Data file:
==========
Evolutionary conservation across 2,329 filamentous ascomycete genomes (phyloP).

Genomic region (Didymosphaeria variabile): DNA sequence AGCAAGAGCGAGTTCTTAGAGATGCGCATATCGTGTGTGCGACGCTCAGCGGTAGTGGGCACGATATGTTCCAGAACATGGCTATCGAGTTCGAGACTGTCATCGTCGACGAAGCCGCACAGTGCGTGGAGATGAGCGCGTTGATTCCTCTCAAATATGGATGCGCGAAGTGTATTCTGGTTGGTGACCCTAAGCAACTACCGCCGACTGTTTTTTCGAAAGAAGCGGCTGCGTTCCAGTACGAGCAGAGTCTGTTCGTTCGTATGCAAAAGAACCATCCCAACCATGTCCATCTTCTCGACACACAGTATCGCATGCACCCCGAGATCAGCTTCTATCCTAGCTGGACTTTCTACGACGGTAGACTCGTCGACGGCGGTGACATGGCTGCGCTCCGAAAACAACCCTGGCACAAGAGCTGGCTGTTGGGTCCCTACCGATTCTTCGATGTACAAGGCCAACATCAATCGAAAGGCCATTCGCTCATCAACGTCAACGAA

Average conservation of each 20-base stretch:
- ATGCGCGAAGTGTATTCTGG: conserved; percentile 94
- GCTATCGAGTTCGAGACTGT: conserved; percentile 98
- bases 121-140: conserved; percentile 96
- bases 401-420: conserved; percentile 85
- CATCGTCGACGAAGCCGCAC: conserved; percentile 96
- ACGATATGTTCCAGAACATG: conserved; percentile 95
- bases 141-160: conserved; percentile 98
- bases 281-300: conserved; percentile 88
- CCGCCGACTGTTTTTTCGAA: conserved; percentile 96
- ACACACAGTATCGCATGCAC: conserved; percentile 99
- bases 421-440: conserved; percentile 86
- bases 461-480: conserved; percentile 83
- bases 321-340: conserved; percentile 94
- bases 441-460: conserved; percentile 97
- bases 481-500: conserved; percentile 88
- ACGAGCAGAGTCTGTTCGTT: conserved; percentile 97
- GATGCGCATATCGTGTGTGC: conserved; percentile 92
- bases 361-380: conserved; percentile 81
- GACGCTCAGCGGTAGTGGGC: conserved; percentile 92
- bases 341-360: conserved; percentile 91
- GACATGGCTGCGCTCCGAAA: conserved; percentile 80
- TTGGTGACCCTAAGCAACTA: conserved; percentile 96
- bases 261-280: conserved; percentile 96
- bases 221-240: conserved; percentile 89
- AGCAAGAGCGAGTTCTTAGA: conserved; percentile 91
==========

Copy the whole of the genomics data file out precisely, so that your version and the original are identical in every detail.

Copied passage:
Evolutionary conservation across 2,329 filamentous ascomycete genomes (phyloP).

Genomic region (Didymosphaeria variabile): DNA sequence AGCAAGAGCGAGTTCTTAGAGATGCGCATATCGTGTGTGCGACGCTCAGCGGTAGTGGGCACGATATGTTCCAGAACATGGCTATCGAGTTCGAGACTGTCATCGTCGACGAAGCCGCACAGTGCGTGGAGATGAGCGCGTTGATTCCTCTCAAATATGGATGCGCGAAGTGTATTCTGGTTGGTGACCCTAAGCAACTACCGCCGACTGTTTTTTCGAAAGAAGCGGCTGCGTTCCAGTACGAGCAGAGTCTGTTCGTTCGTATGCAAAAGAACCATCCCAACCATGTCCATCTTCTCGACACACAGTATCGCATGCACCCCGAGATCAGCTTCTATCCTAGCTGGACTTTCTACGACGGTAGACTCGTCGACGGCGGTGACATGGCTGCGCTCCGAAAACAACCCTGGCACAAGAGCTGGCTGTTGGGTCCCTACCGATTCTTCGATGTACAAGGCCAACATCAATCGAAAGGCCATTCGCTCATCAACGTCAACGAA

Average conservation of each 20-base stretch:
- ATGCGCGAAGTGTATTCTGG: conserved; percentile 94
- GCTATCGAGTTCGAGACTGT: conserved; percentile 98
- bases 121-140: conserved; percentile 96
- bases 401-420: conserved; percentile 85
- CATCGTCGACGAAGCCGCAC: conserved; percentile 96
- ACGATATGTTCCAGAACATG: conserved; percentile 95
- bases 141-160: conserved; percentile 98
- bases 281-300: conserved; percentile 88
- CCGCCGACTGTTTTTTCGAA: conserved; percentile 96
- ACACACAGTATCGCATGCAC: conserved; percentile 99
- bases 421-440: conserved; percentile 86
- bases 461-480: conserved; percentile 83
- bases 321-340: conserved; percentile 94
- bases 441-460: conserved; percentile 97
- bases 481-500: conserved; percentile 88
- ACGAGCAGAGTCTGTTCGTT: conserved; percentile 97
- GATGCGCATATCGTGTGTGC: conserved; percentile 92
- bases 361-380: conserved; percentile 81
- GACGCTCAGCGGTAGTGGGC: conserved; percentile 92
- bases 341-360: conserved; percentile 91
- GACATGGCTGCGCTCCGAAA: conserved; percentile 80
- TTGGTGACCCTAAGCAACTA: conserved; percentile 96
- bases 261-280: conserved; percentile 96
- bases 221-240: conserved; percentile 89
- AGCAAGAGCGAGTTCTTAGA: conserved; percentile 91